Yale-New Haven Hospital may bear the brunt of a multimillion-dollar gamble on Obamacare: That uninsured people will no longer be streaming into emergency rooms.
The new budget proposed this week by Gov. Dannel P. Malloy assumes that’s the case.
The budget would shut off reimbursements for uninsured patients beginning next January.
If that assumption proves wrong, Yale-New Haven would be out a lot of money.
Overall, it will be out a lot of money period if a facsimile of Malloy’s two-year budget passes.
The proposed budget would slash $548.9 million in payments to hospitals over the two years. A significant amount, $320 million, comes from curtailing, then ending, reimbursements to uninsured patients as the state shifts toward Obamacare. The budget could send shock waves throughout the health-care system, from New Haven’s Connecticut Mental Health Center to families on HUSKY, the state insurance program for low-income people.
Yale-New Haven, the state’s largest hospital, would see its state subsidies slashed by $126.7 million, or 38 percent, over two years.
Yale-New Haven referred comment to the Connecticut Hospital Association (CHA) for this story. The cuts would “shred the state’s healthcare safety net,” warned Jennifer Jackson, president and CEO of the CHA, in a press release. “It is unacceptable for the state to balance its budget – yet again – on the backs of hospitals and the patients they serve.”
“We urge lawmakers to oppose the proposed budgetary cuts and fix this damage,” she said.
“We’re not shying away from the fact that it will be difficult for hospitals to absorb this,” replied Anne Foley, undersecretary of the state Office of Policy and Management, in an interview Thursday.
“But we’re saying it is fair,” she said, based on other forms of reimbursement hospitals are receiving, and based on the changing health insurance landscape.
Malloy’s administration said the main reason behind the cuts is extra federal funding that will make its way to the state in 2014 under the Patient and Affordable Care Act, aka Obamacare.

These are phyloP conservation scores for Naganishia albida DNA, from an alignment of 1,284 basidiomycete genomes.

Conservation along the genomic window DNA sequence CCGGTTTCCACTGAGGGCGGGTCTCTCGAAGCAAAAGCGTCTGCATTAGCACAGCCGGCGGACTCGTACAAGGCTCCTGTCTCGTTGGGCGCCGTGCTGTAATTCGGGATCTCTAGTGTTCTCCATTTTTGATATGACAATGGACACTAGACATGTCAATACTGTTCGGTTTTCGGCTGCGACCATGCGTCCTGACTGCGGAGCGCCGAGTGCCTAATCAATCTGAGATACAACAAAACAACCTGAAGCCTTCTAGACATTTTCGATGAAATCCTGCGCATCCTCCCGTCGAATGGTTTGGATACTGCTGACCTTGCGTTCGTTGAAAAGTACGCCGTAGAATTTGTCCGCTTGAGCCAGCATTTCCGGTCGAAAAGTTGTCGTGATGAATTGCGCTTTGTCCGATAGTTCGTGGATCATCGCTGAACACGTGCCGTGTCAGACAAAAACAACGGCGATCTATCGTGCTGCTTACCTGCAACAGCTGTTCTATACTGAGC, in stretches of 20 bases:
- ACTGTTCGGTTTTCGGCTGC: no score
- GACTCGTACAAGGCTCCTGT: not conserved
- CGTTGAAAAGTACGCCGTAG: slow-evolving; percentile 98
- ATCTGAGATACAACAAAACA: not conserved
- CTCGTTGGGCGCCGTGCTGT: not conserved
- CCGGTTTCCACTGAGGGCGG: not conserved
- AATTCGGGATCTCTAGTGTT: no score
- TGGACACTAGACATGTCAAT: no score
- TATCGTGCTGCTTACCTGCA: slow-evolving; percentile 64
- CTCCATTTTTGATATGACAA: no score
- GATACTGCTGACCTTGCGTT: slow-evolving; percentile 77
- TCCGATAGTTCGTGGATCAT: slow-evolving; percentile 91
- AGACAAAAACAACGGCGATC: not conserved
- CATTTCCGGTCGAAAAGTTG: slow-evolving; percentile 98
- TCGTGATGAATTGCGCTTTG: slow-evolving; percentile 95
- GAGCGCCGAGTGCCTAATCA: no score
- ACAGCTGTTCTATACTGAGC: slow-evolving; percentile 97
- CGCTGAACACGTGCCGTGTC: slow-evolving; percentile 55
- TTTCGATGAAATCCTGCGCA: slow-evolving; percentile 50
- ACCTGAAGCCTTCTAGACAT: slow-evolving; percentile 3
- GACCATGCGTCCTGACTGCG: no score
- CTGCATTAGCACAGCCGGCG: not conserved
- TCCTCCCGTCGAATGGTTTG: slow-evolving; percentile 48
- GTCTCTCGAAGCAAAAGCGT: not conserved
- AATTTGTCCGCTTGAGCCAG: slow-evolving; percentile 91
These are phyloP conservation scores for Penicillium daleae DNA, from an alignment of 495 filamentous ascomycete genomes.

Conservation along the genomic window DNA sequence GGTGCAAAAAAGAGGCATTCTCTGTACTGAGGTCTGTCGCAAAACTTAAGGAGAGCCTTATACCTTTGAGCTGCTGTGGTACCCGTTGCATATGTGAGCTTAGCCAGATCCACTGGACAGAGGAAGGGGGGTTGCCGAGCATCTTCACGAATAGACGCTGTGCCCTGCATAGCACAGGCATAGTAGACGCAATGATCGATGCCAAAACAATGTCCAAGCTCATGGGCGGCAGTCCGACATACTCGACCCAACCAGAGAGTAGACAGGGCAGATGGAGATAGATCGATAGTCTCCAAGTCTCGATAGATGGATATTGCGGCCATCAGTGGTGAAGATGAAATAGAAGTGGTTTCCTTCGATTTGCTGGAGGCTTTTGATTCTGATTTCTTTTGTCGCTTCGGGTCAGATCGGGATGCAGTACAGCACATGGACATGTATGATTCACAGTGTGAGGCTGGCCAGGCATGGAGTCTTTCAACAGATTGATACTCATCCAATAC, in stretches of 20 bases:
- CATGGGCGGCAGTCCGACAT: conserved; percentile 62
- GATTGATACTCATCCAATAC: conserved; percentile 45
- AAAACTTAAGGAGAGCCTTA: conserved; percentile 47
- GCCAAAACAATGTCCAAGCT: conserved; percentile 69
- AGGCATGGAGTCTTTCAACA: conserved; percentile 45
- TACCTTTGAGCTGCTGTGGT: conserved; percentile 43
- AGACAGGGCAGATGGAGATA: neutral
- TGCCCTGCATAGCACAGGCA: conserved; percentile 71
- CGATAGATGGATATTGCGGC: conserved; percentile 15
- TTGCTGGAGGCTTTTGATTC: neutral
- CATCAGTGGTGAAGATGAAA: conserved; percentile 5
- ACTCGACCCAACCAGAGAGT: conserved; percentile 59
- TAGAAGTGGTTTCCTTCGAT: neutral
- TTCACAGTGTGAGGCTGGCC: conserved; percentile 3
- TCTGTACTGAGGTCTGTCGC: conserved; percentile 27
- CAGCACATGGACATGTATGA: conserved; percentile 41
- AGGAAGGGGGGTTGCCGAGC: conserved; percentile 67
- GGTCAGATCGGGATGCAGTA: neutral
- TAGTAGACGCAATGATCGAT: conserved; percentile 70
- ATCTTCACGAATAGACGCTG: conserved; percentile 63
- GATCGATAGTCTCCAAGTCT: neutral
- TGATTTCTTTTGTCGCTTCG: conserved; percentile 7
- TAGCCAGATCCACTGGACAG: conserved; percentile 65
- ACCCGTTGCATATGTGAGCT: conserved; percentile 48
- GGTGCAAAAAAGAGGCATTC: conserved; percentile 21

More than $513 million will be added to the state’s coffers as a result of the federal legislation. But it won’t arrive fast enough to spare Connecticut’s hospitals from deep cuts.
Malloy’s budget proposes continuing the one-time $103 million in cuts to hospital funding that went into effect in December—and adding more cuts. In the second year of the budget, hospitals would see reimbursement for the uninsured population cut in half in year one, and completely eliminated in year two of the biennial budget that begins July 1, 2013.
Ben Barnes, Malloy’s budget chief, said the amount of uncompensated care to hospitals will dramatically shrink as the state’s uninsured population drops from 11 percent to 2 percent.
“Are we doing it sooner than they will receive additional revenue from the private insurance market? Yes,” Barnes said in a budget briefing Wednesday. “We’re doing that because we need to reduce spending in the budget and live within our means.”
OPM’s Foley said the uninsured rates will drop for two reasons—patients switching to the new health exchange set up by Obamacare, and more patients enrolling in Medicaid.
State Rep. Pat Dillon, who has been closely tracking health care cuts, asked the question Thursday: What about immigrants?
Hospitals will still be on the hook if an undocumented immigrant walks through the door of an emergency room, Foley later acknowledged. Those visits are currently covered by the state as part of a hospital’s overall uninsured care reimbursements. Foley said the state is will continue reimbursing some uninsured patient care at community health clinics.
CHA President Jackson said her members are “profoundly disappointed” with the cuts.
“The administration has acknowledged that these cuts will hurt hospitals, but that is an understatement. Quite simply, it will devastate them,” she said.
Barnes acknowledged that the cut in funding won’t be painless. But he said the hospitals have been treated well over the years and will be able to adapt.
In 2004, the state capped and reduced by half the Medicaid rate it had been paying hospitals for the State Administered General Assistance (SAGA) population. The cut came at a time when that population was growing.